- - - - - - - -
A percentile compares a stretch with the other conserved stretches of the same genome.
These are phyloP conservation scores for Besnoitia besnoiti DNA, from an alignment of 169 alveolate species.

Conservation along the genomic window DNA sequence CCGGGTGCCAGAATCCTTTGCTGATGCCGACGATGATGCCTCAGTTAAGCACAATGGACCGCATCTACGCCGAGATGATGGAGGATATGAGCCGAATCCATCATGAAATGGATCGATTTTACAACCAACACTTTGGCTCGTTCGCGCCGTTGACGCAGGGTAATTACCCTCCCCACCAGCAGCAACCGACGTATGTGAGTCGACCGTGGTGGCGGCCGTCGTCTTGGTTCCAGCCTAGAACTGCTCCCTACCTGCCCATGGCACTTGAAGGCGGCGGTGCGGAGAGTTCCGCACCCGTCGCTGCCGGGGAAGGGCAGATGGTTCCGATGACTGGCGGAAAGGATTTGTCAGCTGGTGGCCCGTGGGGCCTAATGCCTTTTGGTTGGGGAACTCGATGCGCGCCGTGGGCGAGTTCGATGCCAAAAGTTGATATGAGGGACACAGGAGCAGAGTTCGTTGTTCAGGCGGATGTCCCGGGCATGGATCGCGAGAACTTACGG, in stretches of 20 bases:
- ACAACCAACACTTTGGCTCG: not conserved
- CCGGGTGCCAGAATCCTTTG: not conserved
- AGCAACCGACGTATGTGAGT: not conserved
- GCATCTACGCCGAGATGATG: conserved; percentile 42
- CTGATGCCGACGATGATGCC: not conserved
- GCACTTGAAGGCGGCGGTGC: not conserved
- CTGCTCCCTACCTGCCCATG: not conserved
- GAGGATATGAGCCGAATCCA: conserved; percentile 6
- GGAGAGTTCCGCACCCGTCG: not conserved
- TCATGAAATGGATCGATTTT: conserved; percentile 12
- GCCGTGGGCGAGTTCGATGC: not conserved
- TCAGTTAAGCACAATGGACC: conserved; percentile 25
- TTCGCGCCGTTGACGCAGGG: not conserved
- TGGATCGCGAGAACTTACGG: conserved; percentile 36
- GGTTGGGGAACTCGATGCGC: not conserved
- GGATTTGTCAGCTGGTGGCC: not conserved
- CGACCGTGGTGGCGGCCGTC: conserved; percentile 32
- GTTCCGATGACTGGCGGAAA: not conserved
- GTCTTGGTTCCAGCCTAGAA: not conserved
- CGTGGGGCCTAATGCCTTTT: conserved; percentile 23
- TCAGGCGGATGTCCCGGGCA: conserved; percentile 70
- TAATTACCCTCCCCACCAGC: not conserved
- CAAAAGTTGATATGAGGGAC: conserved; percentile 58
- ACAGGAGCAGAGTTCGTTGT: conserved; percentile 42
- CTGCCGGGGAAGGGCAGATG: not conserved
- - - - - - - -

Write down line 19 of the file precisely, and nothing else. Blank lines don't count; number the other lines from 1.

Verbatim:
- GGATTTGTCAGCTGGTGGCC: not conserved